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87% of Physicians Say Quantity of EHR Alerts 'Excessive'

Chelsea Rice, for HealthLeaders Media, March 5, 2013

Singh points to workflow, people, and organizational policies and procedures as reasons for hospital and health system administration to pay attention to their systems that leave their physicians vulnerable to information overload, and their patients vulnerable to that missed information.

"Organizations can determine your workflow very strongly. So in the parent survey, we realized that only about 30% of providers were getting some type of workflow support in terms of tying in workflow processes, so if you don't have the time needed to process these alerts, then that's a problem. Because you have lots of information coming from so many different members of the system, and they are all important."

"One thing that stood out were electronic hand-offs, which occurred with doctors going on vacation for a few weeks and trying to transfer the alerts to their covering doctors, but not knowing how. So what we realized were these handoffs of care, the covering practitioners could not ever be receiving the messages or alerts either," says Singh.

"For hospital executives and health leaders, it's really important for them to know that it's time to develop a measurement system for these types of things, to understand how much these lost bits of information are affecting things,"  Singh said.


Chelsea Rice is an associate editor for HealthLeaders Media.
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2 comments on "87% of Physicians Say Quantity of EHR Alerts 'Excessive'"


Chris (3/12/2013 at 5:47 AM)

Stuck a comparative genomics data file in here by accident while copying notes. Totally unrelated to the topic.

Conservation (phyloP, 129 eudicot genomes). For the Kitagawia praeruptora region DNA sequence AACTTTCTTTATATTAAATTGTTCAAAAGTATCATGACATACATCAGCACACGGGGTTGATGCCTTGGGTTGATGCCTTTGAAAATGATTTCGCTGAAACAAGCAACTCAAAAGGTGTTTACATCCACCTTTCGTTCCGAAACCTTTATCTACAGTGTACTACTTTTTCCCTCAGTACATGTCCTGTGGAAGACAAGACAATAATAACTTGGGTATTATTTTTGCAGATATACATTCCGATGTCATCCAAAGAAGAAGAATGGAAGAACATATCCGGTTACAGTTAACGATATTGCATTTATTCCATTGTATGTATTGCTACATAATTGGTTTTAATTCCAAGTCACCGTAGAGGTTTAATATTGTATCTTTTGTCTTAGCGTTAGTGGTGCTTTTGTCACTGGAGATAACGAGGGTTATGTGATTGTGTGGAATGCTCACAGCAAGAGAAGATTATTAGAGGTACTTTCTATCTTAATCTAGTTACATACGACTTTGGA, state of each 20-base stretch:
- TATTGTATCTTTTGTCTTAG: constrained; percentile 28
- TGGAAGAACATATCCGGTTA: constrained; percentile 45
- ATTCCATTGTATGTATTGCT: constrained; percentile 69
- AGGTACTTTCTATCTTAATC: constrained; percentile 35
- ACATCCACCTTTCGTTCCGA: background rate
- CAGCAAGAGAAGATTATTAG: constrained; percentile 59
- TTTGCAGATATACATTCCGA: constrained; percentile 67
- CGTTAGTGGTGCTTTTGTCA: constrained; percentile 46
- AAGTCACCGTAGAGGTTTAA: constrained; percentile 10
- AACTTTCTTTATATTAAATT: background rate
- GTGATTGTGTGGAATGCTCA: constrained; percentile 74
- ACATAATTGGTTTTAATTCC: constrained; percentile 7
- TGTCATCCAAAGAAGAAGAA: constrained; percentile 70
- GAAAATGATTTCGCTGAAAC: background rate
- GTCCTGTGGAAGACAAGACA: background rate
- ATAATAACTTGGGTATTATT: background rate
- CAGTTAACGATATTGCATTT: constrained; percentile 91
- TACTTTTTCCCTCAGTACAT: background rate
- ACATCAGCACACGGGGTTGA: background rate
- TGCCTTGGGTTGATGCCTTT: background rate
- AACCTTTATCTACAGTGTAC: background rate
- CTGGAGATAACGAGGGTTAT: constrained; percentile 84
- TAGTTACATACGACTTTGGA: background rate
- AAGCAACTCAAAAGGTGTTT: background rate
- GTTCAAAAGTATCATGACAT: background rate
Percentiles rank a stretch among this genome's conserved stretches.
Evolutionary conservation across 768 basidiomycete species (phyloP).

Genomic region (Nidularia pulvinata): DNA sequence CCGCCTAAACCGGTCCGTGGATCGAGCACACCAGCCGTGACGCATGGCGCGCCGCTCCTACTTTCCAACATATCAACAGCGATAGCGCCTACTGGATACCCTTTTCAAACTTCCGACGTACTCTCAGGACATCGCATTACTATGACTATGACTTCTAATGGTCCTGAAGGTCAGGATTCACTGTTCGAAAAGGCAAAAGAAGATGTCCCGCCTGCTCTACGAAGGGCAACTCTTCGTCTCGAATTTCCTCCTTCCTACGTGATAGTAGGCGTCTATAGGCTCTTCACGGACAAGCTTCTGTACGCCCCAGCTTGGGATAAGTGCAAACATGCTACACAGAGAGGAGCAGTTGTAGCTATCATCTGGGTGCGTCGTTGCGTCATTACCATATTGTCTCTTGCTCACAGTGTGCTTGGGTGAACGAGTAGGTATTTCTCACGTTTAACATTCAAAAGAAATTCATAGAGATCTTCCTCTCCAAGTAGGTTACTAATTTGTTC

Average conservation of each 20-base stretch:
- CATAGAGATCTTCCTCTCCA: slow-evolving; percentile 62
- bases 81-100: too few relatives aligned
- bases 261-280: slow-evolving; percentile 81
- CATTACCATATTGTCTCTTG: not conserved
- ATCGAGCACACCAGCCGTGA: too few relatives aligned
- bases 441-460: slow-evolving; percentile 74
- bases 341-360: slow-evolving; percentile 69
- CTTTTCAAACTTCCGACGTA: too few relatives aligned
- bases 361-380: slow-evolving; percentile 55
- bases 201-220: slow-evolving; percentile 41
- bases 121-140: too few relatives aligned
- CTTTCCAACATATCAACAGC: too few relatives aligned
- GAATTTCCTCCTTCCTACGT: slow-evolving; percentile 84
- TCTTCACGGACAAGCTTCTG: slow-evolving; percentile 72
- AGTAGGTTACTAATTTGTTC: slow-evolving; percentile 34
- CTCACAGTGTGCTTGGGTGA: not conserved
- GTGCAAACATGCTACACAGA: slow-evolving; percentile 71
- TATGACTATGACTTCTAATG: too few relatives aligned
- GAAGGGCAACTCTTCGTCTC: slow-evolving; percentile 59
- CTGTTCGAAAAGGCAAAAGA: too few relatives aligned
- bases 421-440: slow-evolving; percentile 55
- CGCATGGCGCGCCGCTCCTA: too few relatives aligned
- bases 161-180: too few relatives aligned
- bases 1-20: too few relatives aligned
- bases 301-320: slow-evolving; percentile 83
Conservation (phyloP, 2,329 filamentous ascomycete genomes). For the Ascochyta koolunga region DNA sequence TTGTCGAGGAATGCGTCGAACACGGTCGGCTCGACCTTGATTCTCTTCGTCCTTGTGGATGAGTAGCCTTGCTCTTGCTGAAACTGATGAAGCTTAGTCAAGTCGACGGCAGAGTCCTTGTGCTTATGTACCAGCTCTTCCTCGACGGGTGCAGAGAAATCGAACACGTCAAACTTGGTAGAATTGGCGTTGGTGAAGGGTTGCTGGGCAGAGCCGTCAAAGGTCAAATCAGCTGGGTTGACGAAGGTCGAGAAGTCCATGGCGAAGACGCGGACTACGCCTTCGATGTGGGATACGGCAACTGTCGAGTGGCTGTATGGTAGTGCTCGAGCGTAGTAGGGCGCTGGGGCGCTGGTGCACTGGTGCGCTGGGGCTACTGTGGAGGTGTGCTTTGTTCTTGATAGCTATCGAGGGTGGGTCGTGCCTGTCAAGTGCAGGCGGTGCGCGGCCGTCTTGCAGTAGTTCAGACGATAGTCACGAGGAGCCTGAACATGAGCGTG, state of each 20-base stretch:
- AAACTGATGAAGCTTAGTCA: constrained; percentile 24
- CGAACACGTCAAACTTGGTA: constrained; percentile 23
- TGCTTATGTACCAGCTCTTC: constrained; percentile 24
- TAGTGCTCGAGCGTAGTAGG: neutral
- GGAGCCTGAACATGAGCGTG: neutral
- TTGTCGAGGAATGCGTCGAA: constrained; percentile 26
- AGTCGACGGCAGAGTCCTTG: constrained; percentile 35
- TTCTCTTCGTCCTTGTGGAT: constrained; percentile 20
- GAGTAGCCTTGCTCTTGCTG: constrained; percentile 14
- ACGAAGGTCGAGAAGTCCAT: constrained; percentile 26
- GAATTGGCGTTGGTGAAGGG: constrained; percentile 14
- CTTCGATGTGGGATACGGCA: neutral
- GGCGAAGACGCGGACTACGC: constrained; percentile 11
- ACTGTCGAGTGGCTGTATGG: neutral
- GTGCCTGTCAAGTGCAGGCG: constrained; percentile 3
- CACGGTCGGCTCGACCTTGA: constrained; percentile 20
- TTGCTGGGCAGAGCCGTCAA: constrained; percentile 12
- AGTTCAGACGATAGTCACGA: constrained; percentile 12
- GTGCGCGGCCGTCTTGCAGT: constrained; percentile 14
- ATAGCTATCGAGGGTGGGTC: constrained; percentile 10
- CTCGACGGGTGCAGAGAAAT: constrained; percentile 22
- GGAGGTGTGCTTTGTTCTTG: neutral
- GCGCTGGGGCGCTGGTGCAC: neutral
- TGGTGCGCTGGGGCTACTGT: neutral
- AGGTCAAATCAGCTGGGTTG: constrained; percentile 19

As somebody who configures systems in hospitals, my experience with physicians is that there is typically a "doctor user forum" where we go and demo the next feature of the system to be implemented. There might be 100 physicians using the system, but only 5 to 10 show up to the meeting, and of those who show up, one physician will say, I need 10 alerts. The other ones agree, and now physicians have the 10 alerts, even though 90 of them might only need 2 or 3. Then we get emails saying, I'm overloaded with alerts, but by then, we have to have another meeting to modify the system, and well, cycle repeats. 10 doctors show up, and well, nothing gets done.

Regulation Room (3/5/2013 at 3:03 PM)
The federal government is updating the National Health Information Technology Strategic Plan. The Cornell e-Rulemaking Initiative (CeRI) has partnered with the Office of the National Coordinator for Health Information Technology (ONC) to facilitate public participation in these efforts. CeRI's participation website (http://planningroom.org/) will provide a forum for understanding the goals and strategies for development of e-health records, health information exchanges and consumer health IT products. It makes it easier for a broad range of interested participants – doctors, patients, caregivers, other healthcare providers and developers – to have their say. If you have any suggestions or comments relating to the adoption of e-Health practices in the US healthcare system, please join the discussion soon when the site launches at http://planningroom.org/